Is Blogging Your Compulsion? @ Yahoo! Video
Hello, everyone. My name is Donna and I'm a Compulsive Blogger.
And judging from the company in this room, I am not alone. I am one of a couple of hundred contributors to the Silicon Valley Moms Group, most of whom also have personal sites, where they write about what's on their minds.
We all have different experiences and points of view - but the one thing we have in common is a desire to chronicle our thoughts and share them with others. For me, (and Kim Tracy Prince, who also appears in the video above... and a lot of other women I know) it's not just a desire, but a compulsion.
Apparently, I was born a writer. I'm socially awkward in person, but give me a notebook and pen and I know how to shine. I have an autograph book signed by my second grade teacher, who said she expected to see my plays on Broadway some day. I used to look forward to exams with essay questions, because I could tailor the answers to what I did know (as opposed to multiple choice, where anything I failed to study could be made glaringly obvious). And my first paying job out of college was staff writer for a nationally syndicated radio show. That's right, I used to be a professional.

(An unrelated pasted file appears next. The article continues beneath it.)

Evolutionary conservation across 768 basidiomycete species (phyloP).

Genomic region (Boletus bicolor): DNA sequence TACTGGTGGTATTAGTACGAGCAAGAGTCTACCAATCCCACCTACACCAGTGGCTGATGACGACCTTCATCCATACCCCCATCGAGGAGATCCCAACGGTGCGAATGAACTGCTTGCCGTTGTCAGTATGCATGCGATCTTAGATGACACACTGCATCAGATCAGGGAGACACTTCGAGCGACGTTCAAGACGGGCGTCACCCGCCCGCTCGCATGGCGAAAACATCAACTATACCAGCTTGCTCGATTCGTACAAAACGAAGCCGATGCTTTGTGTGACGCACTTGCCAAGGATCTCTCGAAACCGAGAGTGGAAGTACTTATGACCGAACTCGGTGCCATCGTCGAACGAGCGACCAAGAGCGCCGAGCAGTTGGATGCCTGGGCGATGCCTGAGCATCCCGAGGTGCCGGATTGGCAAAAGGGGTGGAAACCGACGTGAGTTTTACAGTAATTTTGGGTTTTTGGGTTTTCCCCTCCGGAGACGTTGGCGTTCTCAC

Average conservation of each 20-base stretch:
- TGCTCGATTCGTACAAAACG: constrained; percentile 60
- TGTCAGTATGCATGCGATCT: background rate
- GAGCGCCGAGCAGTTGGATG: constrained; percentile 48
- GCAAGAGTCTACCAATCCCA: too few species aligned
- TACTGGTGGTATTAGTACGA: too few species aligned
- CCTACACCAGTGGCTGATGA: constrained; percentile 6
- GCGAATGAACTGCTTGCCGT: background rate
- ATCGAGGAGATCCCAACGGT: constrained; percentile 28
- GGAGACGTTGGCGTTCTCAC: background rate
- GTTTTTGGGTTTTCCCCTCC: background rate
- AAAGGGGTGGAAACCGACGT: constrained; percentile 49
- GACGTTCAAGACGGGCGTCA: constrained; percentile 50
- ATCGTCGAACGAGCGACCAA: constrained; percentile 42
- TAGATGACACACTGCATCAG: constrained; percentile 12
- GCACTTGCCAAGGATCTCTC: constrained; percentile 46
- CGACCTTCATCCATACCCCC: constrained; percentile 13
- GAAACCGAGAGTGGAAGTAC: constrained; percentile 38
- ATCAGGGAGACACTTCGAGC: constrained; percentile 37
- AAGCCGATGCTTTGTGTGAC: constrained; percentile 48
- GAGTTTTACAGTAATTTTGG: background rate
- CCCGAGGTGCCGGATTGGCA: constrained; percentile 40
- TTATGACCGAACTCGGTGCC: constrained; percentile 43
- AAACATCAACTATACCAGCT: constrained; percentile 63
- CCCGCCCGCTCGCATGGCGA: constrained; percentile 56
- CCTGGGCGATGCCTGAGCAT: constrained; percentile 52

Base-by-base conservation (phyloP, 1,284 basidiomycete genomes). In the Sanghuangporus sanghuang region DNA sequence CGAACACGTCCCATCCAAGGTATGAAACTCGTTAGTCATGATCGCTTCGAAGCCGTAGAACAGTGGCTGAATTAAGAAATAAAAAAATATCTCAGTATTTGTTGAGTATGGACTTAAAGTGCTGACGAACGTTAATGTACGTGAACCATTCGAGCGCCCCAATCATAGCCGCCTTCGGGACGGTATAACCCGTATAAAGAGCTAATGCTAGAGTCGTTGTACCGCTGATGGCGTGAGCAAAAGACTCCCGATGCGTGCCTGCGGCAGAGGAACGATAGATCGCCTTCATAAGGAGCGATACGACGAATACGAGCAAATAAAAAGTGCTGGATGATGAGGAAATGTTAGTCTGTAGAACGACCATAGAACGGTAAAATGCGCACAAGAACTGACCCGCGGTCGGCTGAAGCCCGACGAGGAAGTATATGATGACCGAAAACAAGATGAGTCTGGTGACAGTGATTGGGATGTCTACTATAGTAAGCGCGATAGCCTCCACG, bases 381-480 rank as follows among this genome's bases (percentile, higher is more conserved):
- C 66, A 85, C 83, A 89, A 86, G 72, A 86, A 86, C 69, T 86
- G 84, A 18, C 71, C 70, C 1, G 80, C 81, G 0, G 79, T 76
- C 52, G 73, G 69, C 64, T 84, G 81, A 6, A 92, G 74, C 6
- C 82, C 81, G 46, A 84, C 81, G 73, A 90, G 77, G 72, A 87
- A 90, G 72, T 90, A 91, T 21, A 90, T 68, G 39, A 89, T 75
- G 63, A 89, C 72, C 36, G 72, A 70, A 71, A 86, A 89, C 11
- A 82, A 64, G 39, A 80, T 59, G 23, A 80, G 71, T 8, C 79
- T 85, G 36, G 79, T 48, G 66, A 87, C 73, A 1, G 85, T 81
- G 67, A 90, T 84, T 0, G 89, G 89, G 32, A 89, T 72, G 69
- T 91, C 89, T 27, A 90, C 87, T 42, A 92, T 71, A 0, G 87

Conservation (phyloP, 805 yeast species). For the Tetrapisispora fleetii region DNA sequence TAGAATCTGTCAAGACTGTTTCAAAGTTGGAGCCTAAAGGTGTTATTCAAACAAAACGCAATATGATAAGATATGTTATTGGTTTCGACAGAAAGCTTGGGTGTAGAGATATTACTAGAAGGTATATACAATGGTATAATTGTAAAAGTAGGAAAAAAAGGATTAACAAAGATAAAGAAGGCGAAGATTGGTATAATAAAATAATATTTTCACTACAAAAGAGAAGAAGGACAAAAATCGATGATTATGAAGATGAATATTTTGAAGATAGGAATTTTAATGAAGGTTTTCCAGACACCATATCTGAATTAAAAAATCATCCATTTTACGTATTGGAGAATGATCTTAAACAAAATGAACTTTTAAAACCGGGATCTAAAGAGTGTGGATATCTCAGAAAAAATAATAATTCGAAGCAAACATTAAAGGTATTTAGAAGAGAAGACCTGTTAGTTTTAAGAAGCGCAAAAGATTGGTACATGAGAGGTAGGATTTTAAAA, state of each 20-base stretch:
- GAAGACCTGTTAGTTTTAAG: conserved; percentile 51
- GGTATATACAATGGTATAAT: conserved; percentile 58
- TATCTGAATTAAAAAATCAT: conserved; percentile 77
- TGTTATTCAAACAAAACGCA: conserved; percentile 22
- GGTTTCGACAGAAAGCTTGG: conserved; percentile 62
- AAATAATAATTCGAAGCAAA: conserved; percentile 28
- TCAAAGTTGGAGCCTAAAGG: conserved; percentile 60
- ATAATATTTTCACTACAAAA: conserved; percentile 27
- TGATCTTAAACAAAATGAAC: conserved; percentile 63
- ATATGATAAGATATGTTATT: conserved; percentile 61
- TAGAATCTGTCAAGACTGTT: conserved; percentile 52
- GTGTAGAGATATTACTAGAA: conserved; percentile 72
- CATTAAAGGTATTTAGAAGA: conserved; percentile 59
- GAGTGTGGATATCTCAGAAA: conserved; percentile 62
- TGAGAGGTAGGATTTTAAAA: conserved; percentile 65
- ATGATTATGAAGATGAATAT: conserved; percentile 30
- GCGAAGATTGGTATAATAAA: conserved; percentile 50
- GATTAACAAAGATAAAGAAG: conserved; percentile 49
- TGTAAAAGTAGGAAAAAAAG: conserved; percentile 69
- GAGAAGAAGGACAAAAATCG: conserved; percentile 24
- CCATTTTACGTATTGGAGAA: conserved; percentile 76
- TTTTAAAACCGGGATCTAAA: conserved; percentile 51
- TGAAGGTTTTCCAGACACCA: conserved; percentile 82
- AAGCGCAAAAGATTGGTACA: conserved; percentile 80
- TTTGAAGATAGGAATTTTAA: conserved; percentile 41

Aspiring writers are always advised to keep a journal, because it's always best to "write what you know." This is something I attempted several times over the years, but was never able to keep it up. I was busy. I was tired. But many years later - as a stay-at-home mom planning a family vacation - I started a blog with the thought that it would be the easiest way to share our journey with friends and family. The exercise of writing out the experience proved to be so enjoyable, that I continued the practice when we got home.
That was six years ago. I still write about our travels (when we leave town), but I also write about my family, my friends, my daughter's school, the PTA, local events... basically, whatever is on my mind. That journal my teachers were always nagging me to keep is now a reality, but with one major difference: It has an audience. My readers share experiences similar to mine, and let me know when they like (and don't like) something I've written. There's more to this than the affirmation of immediate feedback -- I've forged very real friendships with dozens of people through the words we write to each other and on our blogs.
And I no longer need to force myself to write, because I'm addicted.
Original post for Silicon Valley Moms Group by Donna Schwartz Mills, who also writes about life and family in Southern California at her personal blog, SoCal Mom.